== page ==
There is a growing xenophobic element to such reporting that harkens back to far right groups in the 1950s. It is particularly striking in someone who covers “influencers,” a group of people on social media that is notably transnational in scope. Social media has erased national borders with many of the most influential figures coming from outside of the country. Likewise, many political movements are transnational with NGOs and civil liberties groups working across borders.
Notably, the Oxford English Dictionary says that “xenophobia” first appeared in a London weekly in 1909 when German and Italian archaeologists did not like the views of a French historian and geographer that contradicted their own conclusions on ancient Rome. They attacked the viewpoints of Paul Frédéric Gauckler on the basis that he was a foreigner.
The Washington Post itself has denounced such xenophobic “fear-mongering” arguments, though tying it to the right and Trump.
Notably, Stelter (who has been a voice for censorship to combat disinformation) did not ask why the Post did not look into possible foreigners lurking behind other influential sites from the left. He simply accepted the old saw that “they might be foreigners” to justify targeting a conservative site as if Lorenz just happened to light upon Libs of TikTok.
Lorenz was unchallenged in explaining:
“You know, attention whether it’s YouTube account or Instagram or TikTok or Twitter, and I think we need to, you know, take a step back and make sure we know who we’re getting our news from, make sure that things are framed correctly and not just buy into things that, you know, feed into our — the point of views that we already have, if that makes sense.”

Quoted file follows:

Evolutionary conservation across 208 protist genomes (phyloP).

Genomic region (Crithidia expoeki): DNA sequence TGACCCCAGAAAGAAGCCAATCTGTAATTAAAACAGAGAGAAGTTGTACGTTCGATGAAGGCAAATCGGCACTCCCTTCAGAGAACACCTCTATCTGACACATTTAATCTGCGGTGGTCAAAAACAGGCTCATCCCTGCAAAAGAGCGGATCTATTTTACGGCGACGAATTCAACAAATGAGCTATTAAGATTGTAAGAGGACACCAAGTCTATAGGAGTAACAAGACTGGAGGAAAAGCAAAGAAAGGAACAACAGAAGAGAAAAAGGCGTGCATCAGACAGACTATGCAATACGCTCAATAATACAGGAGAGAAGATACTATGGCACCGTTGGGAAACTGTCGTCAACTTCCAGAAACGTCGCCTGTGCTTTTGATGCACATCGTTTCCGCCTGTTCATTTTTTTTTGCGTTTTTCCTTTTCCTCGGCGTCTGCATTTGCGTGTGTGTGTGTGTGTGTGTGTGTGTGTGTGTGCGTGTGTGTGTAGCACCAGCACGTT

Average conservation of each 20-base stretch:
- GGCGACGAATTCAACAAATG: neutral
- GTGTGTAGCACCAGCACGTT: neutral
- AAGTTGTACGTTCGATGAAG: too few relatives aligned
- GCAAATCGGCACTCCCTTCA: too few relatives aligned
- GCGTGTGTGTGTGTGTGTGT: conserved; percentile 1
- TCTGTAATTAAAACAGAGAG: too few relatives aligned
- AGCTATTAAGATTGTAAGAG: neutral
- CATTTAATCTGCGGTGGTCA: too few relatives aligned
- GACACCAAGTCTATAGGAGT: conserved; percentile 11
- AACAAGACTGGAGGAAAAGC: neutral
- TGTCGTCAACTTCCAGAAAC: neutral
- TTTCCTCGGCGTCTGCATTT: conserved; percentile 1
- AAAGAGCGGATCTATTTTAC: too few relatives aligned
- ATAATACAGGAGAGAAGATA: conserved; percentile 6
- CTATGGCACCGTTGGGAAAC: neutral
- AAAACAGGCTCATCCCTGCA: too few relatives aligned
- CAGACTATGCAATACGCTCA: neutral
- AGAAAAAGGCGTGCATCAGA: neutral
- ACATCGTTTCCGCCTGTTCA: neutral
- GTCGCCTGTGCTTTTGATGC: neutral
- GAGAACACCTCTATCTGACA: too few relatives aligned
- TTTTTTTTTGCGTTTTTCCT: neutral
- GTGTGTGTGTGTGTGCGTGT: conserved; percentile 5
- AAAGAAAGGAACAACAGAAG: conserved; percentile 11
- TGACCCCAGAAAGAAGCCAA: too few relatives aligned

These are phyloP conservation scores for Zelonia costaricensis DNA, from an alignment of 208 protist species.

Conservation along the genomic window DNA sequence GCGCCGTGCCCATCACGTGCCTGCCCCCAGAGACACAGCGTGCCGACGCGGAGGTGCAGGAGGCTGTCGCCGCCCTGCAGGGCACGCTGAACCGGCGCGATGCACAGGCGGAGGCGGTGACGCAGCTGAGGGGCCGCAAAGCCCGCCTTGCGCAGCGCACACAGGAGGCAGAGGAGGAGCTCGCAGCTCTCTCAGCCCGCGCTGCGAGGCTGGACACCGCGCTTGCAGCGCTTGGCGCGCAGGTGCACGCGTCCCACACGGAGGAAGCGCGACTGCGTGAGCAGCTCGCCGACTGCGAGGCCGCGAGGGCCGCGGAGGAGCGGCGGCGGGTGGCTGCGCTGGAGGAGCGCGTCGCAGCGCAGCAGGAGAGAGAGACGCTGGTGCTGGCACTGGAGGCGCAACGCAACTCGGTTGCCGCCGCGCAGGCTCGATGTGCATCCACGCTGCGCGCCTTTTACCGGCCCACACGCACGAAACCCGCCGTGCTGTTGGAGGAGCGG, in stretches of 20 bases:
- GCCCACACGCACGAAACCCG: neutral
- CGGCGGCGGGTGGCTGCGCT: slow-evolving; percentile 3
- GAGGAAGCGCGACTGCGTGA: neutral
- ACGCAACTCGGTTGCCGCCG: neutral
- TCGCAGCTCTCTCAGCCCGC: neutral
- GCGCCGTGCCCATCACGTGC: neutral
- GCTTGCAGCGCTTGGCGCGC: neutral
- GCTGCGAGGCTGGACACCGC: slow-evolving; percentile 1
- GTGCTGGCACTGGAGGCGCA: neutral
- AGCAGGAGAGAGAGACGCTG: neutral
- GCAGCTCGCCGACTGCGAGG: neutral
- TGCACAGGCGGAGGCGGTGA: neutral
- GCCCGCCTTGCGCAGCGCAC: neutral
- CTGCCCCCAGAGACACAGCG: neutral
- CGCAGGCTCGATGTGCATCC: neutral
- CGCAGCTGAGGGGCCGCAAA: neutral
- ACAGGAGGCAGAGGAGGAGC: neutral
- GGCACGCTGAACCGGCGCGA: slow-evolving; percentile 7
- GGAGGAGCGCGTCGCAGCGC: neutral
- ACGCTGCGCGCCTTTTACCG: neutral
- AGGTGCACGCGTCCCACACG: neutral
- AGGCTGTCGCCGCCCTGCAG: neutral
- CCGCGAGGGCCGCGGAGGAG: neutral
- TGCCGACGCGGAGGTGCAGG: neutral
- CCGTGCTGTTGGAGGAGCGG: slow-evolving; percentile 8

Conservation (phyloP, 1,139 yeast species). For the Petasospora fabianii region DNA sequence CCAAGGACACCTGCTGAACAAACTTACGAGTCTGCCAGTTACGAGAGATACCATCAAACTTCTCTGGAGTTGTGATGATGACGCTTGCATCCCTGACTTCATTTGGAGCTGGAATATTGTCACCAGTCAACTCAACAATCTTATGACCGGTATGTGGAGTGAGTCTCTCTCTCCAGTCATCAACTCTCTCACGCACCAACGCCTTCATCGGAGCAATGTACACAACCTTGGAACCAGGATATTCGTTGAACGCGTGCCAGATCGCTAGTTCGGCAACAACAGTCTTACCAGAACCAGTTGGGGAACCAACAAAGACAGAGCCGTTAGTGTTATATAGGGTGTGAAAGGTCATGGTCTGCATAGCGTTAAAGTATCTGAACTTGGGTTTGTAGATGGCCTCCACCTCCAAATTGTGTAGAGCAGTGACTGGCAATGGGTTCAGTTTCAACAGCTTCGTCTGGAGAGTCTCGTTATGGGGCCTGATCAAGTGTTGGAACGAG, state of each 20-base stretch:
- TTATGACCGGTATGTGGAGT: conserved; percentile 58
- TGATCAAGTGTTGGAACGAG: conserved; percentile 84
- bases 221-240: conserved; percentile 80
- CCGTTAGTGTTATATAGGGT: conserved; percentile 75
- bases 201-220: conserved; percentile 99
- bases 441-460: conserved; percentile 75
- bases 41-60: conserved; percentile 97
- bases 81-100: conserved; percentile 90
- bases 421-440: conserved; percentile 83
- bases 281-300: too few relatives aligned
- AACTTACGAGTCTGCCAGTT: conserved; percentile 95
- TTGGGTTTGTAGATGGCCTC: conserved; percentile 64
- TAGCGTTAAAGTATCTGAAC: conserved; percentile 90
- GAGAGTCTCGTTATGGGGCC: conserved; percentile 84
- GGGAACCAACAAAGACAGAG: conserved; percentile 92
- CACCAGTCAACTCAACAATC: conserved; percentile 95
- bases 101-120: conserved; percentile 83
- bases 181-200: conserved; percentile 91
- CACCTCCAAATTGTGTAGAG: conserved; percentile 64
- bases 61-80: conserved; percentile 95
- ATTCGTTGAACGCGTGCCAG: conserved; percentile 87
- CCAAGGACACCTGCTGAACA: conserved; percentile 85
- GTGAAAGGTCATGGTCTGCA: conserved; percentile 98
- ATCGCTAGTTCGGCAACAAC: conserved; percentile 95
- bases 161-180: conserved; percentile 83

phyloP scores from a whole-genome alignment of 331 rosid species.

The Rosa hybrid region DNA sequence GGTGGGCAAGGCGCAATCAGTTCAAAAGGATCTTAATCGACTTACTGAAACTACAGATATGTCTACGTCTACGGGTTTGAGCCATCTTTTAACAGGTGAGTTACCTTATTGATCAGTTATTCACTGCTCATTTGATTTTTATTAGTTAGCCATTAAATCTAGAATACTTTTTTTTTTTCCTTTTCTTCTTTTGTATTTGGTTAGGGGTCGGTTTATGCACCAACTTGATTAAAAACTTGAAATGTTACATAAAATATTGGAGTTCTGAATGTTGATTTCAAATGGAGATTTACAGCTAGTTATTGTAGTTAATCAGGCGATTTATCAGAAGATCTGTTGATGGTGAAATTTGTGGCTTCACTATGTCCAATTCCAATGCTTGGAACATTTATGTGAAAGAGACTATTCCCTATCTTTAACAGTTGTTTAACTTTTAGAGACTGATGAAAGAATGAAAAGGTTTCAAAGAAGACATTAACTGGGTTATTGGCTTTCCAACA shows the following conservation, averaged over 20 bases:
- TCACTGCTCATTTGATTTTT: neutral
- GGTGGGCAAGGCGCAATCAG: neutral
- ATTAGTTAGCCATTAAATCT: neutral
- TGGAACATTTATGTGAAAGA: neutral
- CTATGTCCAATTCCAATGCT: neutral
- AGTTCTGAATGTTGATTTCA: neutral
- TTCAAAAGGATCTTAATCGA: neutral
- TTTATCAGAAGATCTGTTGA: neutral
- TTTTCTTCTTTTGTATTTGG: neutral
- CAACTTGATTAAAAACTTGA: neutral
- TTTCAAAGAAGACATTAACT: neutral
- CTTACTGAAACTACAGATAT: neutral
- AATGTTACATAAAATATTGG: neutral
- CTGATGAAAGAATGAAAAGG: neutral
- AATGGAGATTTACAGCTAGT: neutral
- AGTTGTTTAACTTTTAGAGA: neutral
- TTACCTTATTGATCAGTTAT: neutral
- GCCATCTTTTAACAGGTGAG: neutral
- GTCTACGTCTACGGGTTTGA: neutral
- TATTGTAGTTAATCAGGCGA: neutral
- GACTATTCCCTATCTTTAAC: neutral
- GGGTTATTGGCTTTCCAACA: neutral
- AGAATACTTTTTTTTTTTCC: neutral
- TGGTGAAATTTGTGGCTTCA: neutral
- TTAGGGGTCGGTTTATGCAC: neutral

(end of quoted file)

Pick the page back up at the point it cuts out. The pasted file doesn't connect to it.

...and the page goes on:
It might make a little more “sense” if the Post targets sites with equal vigor on the left to see if there were any foreigners hiding in the shadows trying to “frame” our discussions or “feed into our …point of views.” Once again, however, the focus on the nationality of such influencers raises serious questions over the suspicion or vilification of influencers because they are not Americans. We live in a global marketplace of ideas and, yes, influences. Indeed, this blog often comments on attacks on free speech or other rights in foreign countries. Indeed, many LGBT advocates (including critics of Libs of TikToc) are foreign citizens but their views are not diminished by their nationality.
There was another interesting part of the interview when Lorenz attacked the host for deleting tweets:
“you know, case in point, this woman deleted thousands of tweets the day my article came out because she realized that she was going to be under increased scrutiny and that she could get — that people are really going to start looking at her account.”
Lorenz has been accused of locking her account to prevent access in the past. Most recently, there was a controversy that thousands of old tweets by Lorenz have been removed from the archives accessible by the WayBack Machine (though there is no response on whether Lorenz requested such removal).
Here is the interview: